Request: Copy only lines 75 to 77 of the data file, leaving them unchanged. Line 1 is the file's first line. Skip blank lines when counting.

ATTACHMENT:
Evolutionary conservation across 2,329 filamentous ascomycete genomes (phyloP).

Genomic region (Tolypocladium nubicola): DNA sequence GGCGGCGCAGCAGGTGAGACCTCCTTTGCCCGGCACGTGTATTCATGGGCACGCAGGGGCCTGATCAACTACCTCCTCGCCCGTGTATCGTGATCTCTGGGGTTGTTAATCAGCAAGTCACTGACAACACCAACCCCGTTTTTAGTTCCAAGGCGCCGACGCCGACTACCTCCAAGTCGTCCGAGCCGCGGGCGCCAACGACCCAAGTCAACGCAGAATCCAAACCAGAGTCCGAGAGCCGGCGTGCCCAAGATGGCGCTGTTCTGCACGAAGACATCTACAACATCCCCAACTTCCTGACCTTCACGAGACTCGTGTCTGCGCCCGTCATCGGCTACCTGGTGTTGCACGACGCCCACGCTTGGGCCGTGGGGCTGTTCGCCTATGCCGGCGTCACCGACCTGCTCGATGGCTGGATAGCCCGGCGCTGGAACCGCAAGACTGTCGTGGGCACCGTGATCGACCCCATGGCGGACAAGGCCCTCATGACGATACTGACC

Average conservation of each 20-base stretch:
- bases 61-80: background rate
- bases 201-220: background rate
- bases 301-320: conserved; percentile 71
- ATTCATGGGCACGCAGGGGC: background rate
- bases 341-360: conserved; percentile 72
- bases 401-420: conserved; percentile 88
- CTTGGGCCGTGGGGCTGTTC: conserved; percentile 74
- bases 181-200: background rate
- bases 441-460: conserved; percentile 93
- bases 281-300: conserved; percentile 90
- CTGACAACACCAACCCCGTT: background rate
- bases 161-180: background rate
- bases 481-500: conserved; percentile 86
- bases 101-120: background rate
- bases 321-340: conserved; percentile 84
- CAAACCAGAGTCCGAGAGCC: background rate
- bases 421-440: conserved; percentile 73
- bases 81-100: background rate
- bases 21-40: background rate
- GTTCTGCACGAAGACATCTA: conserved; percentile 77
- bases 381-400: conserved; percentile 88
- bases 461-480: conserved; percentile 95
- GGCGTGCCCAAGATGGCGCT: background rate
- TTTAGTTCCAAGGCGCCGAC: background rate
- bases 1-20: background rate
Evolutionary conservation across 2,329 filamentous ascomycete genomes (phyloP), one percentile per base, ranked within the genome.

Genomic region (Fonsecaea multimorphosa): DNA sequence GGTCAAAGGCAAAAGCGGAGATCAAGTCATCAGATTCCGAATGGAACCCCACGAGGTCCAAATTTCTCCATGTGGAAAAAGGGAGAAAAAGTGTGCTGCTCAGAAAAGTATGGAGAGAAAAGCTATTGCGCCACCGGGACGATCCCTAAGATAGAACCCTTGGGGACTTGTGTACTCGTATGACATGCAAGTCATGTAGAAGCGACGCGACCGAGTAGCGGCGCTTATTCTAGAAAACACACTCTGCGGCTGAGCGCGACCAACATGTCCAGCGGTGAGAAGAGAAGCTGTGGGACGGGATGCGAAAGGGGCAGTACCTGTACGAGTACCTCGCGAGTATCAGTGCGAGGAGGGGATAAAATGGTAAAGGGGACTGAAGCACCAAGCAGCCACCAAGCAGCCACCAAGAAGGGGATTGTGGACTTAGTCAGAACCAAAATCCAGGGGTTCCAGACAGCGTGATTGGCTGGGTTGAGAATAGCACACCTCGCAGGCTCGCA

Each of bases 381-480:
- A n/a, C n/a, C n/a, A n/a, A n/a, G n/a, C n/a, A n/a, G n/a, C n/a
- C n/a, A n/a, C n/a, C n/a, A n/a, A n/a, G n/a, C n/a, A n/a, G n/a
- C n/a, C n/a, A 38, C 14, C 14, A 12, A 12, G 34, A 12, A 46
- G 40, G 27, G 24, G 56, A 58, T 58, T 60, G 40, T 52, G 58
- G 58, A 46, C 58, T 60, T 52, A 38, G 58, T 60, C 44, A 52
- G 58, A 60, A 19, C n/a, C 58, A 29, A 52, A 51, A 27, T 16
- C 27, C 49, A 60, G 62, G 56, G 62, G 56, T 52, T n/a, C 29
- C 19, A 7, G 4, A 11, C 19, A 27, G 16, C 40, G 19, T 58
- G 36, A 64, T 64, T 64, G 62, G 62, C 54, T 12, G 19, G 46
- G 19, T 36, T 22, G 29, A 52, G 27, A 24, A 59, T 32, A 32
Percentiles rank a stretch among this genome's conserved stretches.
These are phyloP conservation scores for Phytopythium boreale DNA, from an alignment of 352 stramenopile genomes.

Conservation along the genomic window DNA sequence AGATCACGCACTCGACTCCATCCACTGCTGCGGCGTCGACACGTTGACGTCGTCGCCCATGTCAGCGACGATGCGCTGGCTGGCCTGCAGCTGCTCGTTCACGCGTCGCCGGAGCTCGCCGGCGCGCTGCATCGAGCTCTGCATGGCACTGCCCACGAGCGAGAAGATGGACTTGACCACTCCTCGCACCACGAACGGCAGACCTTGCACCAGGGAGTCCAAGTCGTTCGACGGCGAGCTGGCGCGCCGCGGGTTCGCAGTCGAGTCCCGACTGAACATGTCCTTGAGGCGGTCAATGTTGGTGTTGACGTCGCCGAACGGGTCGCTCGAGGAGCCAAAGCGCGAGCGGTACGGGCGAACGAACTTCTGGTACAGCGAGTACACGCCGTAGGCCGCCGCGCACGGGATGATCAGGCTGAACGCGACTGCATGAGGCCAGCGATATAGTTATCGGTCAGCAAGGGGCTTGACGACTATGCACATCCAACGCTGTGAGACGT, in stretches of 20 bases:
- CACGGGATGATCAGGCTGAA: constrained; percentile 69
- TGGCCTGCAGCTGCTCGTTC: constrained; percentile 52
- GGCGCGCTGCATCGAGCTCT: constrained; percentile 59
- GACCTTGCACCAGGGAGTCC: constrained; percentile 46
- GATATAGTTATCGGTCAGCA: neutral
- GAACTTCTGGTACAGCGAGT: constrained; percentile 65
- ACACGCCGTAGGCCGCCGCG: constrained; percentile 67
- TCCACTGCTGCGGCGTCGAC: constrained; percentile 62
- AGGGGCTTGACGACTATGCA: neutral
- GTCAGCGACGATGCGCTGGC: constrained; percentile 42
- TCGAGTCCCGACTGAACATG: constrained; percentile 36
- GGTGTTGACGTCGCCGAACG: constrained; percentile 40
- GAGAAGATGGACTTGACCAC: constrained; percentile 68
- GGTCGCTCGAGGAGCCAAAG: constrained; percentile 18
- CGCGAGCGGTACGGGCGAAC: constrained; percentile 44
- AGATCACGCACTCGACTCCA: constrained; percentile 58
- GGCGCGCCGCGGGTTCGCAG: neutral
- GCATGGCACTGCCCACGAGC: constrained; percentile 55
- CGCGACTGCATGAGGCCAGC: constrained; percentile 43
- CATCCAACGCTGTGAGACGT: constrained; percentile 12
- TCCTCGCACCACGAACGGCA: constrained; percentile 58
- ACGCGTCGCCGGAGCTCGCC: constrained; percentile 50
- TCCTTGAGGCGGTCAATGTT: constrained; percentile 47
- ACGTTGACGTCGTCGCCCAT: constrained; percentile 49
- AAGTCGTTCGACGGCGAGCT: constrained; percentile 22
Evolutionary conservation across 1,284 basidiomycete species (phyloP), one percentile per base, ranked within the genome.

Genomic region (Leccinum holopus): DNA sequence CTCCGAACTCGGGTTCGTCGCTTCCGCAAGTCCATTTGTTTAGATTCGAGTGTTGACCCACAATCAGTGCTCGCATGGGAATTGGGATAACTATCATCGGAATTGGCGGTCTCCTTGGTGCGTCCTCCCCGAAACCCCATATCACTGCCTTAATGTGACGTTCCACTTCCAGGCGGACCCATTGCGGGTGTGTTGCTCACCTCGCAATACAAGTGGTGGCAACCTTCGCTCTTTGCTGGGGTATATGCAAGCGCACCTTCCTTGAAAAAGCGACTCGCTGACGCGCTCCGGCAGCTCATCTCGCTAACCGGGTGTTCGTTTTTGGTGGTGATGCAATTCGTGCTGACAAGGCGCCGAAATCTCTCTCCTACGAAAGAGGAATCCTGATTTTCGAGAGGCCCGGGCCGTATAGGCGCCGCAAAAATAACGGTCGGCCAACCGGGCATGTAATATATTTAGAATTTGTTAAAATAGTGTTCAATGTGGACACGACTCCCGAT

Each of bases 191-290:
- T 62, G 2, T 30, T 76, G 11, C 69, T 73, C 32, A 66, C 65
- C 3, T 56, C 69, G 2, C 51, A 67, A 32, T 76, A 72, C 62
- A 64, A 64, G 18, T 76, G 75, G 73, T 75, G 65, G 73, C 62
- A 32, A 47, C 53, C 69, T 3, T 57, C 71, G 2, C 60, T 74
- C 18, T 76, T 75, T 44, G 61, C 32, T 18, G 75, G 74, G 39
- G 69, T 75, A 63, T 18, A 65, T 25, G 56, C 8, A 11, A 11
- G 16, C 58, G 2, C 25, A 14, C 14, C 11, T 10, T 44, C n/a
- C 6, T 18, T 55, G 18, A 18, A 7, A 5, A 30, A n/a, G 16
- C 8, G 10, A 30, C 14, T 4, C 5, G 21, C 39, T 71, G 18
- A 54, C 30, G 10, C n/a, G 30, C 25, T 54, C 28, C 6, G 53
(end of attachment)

- A 64, A 64, G 18, T 76, G 75, G 73, T 75, G 65, G 73, C 62
- A 32, A 47, C 53, C 69, T 3, T 57, C 71, G 2, C 60, T 74
- C 18, T 76, T 75, T 44, G 61, C 32, T 18, G 75, G 74, G 39